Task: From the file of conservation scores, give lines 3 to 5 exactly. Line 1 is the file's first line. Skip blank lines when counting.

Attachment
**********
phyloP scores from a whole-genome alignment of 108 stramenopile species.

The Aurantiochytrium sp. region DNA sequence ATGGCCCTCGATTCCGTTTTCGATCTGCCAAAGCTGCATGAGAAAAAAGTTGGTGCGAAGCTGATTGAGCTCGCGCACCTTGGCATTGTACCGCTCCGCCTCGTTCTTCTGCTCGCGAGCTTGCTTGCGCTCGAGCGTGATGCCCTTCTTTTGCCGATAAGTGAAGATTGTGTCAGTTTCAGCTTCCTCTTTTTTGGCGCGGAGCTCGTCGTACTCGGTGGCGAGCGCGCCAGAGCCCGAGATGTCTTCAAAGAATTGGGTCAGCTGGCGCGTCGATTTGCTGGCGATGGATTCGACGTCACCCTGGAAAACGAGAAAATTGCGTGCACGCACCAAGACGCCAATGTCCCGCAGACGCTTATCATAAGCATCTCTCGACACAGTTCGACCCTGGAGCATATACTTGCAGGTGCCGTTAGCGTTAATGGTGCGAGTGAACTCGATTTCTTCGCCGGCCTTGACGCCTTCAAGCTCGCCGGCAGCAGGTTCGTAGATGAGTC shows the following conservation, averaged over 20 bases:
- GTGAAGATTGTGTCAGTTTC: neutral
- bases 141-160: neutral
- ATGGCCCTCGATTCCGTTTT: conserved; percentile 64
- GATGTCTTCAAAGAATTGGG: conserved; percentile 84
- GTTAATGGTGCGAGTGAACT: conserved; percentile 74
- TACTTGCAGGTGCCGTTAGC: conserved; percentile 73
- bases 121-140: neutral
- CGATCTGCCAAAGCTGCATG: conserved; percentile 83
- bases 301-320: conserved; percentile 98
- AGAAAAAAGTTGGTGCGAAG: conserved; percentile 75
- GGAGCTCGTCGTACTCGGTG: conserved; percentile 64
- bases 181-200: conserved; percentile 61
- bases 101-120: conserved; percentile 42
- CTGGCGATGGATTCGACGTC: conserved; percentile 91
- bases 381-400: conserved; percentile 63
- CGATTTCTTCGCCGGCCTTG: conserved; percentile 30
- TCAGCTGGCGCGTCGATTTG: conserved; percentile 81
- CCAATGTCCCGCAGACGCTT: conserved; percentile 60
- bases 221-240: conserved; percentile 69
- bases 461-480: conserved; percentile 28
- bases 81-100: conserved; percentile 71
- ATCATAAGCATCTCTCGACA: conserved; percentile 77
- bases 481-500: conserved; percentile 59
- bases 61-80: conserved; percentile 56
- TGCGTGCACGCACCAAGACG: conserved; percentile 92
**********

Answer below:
- GTGAAGATTGTGTCAGTTTC: neutral
- bases 141-160: neutral
- ATGGCCCTCGATTCCGTTTT: conserved; percentile 64